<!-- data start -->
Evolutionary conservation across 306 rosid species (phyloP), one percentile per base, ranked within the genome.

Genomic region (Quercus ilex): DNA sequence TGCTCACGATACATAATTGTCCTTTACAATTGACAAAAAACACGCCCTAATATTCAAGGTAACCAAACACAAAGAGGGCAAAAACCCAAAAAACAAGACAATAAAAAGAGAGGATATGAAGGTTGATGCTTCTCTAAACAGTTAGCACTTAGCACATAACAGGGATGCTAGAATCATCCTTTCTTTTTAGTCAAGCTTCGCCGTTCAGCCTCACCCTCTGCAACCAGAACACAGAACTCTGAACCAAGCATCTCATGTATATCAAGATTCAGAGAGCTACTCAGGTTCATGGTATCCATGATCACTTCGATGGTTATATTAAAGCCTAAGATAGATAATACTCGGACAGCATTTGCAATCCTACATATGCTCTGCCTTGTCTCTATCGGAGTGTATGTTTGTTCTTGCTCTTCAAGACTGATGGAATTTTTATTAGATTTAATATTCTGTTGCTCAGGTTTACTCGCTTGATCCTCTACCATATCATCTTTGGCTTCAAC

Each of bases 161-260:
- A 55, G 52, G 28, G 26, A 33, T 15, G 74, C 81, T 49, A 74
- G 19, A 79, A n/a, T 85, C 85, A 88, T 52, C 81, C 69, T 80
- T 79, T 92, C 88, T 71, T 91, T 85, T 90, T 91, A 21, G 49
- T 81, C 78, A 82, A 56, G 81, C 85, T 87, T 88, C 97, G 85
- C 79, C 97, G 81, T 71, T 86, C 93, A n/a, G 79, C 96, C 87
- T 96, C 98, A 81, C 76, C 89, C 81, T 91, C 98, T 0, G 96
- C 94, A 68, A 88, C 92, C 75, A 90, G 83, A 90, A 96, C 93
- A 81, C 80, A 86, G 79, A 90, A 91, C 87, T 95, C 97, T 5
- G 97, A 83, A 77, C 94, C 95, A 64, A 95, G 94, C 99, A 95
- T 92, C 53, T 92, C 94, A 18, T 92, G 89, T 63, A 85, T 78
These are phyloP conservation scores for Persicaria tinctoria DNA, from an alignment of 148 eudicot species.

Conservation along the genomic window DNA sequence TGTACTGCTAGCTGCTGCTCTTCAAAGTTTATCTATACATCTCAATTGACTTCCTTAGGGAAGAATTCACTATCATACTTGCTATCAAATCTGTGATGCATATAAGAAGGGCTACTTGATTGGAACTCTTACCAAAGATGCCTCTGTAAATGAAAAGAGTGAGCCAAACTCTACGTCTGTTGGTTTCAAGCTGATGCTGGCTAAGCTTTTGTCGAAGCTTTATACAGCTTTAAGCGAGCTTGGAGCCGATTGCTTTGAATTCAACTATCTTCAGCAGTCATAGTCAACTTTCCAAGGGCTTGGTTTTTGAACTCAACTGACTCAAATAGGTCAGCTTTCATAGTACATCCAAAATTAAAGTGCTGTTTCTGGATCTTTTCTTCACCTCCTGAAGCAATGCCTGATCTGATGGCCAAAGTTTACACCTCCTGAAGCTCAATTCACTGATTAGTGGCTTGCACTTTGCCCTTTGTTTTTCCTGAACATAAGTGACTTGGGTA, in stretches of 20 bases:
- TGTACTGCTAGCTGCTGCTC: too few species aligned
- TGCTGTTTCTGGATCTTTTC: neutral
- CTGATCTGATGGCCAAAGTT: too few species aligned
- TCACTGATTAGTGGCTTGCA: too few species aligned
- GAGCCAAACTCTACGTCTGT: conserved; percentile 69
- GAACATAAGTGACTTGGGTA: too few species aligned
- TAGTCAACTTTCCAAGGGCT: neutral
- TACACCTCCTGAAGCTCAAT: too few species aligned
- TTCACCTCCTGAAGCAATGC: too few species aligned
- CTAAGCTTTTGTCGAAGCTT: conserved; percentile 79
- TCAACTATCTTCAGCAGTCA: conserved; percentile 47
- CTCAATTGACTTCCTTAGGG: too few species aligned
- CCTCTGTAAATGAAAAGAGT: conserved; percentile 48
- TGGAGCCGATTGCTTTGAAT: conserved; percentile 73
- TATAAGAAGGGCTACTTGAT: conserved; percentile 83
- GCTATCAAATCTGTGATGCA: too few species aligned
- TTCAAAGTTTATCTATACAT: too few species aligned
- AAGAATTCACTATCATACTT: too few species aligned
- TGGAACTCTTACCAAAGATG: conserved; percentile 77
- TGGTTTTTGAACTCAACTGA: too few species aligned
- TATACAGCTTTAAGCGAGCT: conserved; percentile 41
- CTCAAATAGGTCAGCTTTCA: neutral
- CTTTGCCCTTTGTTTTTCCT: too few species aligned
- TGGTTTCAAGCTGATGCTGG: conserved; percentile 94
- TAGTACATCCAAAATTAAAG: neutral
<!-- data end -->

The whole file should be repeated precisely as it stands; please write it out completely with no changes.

Evolutionary conservation across 306 rosid species (phyloP), one percentile per base, ranked within the genome.

Genomic region (Quercus ilex): DNA sequence TGCTCACGATACATAATTGTCCTTTACAATTGACAAAAAACACGCCCTAATATTCAAGGTAACCAAACACAAAGAGGGCAAAAACCCAAAAAACAAGACAATAAAAAGAGAGGATATGAAGGTTGATGCTTCTCTAAACAGTTAGCACTTAGCACATAACAGGGATGCTAGAATCATCCTTTCTTTTTAGTCAAGCTTCGCCGTTCAGCCTCACCCTCTGCAACCAGAACACAGAACTCTGAACCAAGCATCTCATGTATATCAAGATTCAGAGAGCTACTCAGGTTCATGGTATCCATGATCACTTCGATGGTTATATTAAAGCCTAAGATAGATAATACTCGGACAGCATTTGCAATCCTACATATGCTCTGCCTTGTCTCTATCGGAGTGTATGTTTGTTCTTGCTCTTCAAGACTGATGGAATTTTTATTAGATTTAATATTCTGTTGCTCAGGTTTACTCGCTTGATCCTCTACCATATCATCTTTGGCTTCAAC

Each of bases 161-260:
- A 55, G 52, G 28, G 26, A 33, T 15, G 74, C 81, T 49, A 74
- G 19, A 79, A n/a, T 85, C 85, A 88, T 52, C 81, C 69, T 80
- T 79, T 92, C 88, T 71, T 91, T 85, T 90, T 91, A 21, G 49
- T 81, C 78, A 82, A 56, G 81, C 85, T 87, T 88, C 97, G 85
- C 79, C 97, G 81, T 71, T 86, C 93, A n/a, G 79, C 96, C 87
- T 96, C 98, A 81, C 76, C 89, C 81, T 91, C 98, T 0, G 96
- C 94, A 68, A 88, C 92, C 75, A 90, G 83, A 90, A 96, C 93
- A 81, C 80, A 86, G 79, A 90, A 91, C 87, T 95, C 97, T 5
- G 97, A 83, A 77, C 94, C 95, A 64, A 95, G 94, C 99, A 95
- T 92, C 53, T 92, C 94, A 18, T 92, G 89, T 63, A 85, T 78
These are phyloP conservation scores for Persicaria tinctoria DNA, from an alignment of 148 eudicot species.

Conservation along the genomic window DNA sequence TGTACTGCTAGCTGCTGCTCTTCAAAGTTTATCTATACATCTCAATTGACTTCCTTAGGGAAGAATTCACTATCATACTTGCTATCAAATCTGTGATGCATATAAGAAGGGCTACTTGATTGGAACTCTTACCAAAGATGCCTCTGTAAATGAAAAGAGTGAGCCAAACTCTACGTCTGTTGGTTTCAAGCTGATGCTGGCTAAGCTTTTGTCGAAGCTTTATACAGCTTTAAGCGAGCTTGGAGCCGATTGCTTTGAATTCAACTATCTTCAGCAGTCATAGTCAACTTTCCAAGGGCTTGGTTTTTGAACTCAACTGACTCAAATAGGTCAGCTTTCATAGTACATCCAAAATTAAAGTGCTGTTTCTGGATCTTTTCTTCACCTCCTGAAGCAATGCCTGATCTGATGGCCAAAGTTTACACCTCCTGAAGCTCAATTCACTGATTAGTGGCTTGCACTTTGCCCTTTGTTTTTCCTGAACATAAGTGACTTGGGTA, in stretches of 20 bases:
- TGTACTGCTAGCTGCTGCTC: too few species aligned
- TGCTGTTTCTGGATCTTTTC: neutral
- CTGATCTGATGGCCAAAGTT: too few species aligned
- TCACTGATTAGTGGCTTGCA: too few species aligned
- GAGCCAAACTCTACGTCTGT: conserved; percentile 69
- GAACATAAGTGACTTGGGTA: too few species aligned
- TAGTCAACTTTCCAAGGGCT: neutral
- TACACCTCCTGAAGCTCAAT: too few species aligned
- TTCACCTCCTGAAGCAATGC: too few species aligned
- CTAAGCTTTTGTCGAAGCTT: conserved; percentile 79
- TCAACTATCTTCAGCAGTCA: conserved; percentile 47
- CTCAATTGACTTCCTTAGGG: too few species aligned
- CCTCTGTAAATGAAAAGAGT: conserved; percentile 48
- TGGAGCCGATTGCTTTGAAT: conserved; percentile 73
- TATAAGAAGGGCTACTTGAT: conserved; percentile 83
- GCTATCAAATCTGTGATGCA: too few species aligned
- TTCAAAGTTTATCTATACAT: too few species aligned
- AAGAATTCACTATCATACTT: too few species aligned
- TGGAACTCTTACCAAAGATG: conserved; percentile 77
- TGGTTTTTGAACTCAACTGA: too few species aligned
- TATACAGCTTTAAGCGAGCT: conserved; percentile 41
- CTCAAATAGGTCAGCTTTCA: neutral
- CTTTGCCCTTTGTTTTTCCT: too few species aligned
- TGGTTTCAAGCTGATGCTGG: conserved; percentile 94
- TAGTACATCCAAAATTAAAG: neutral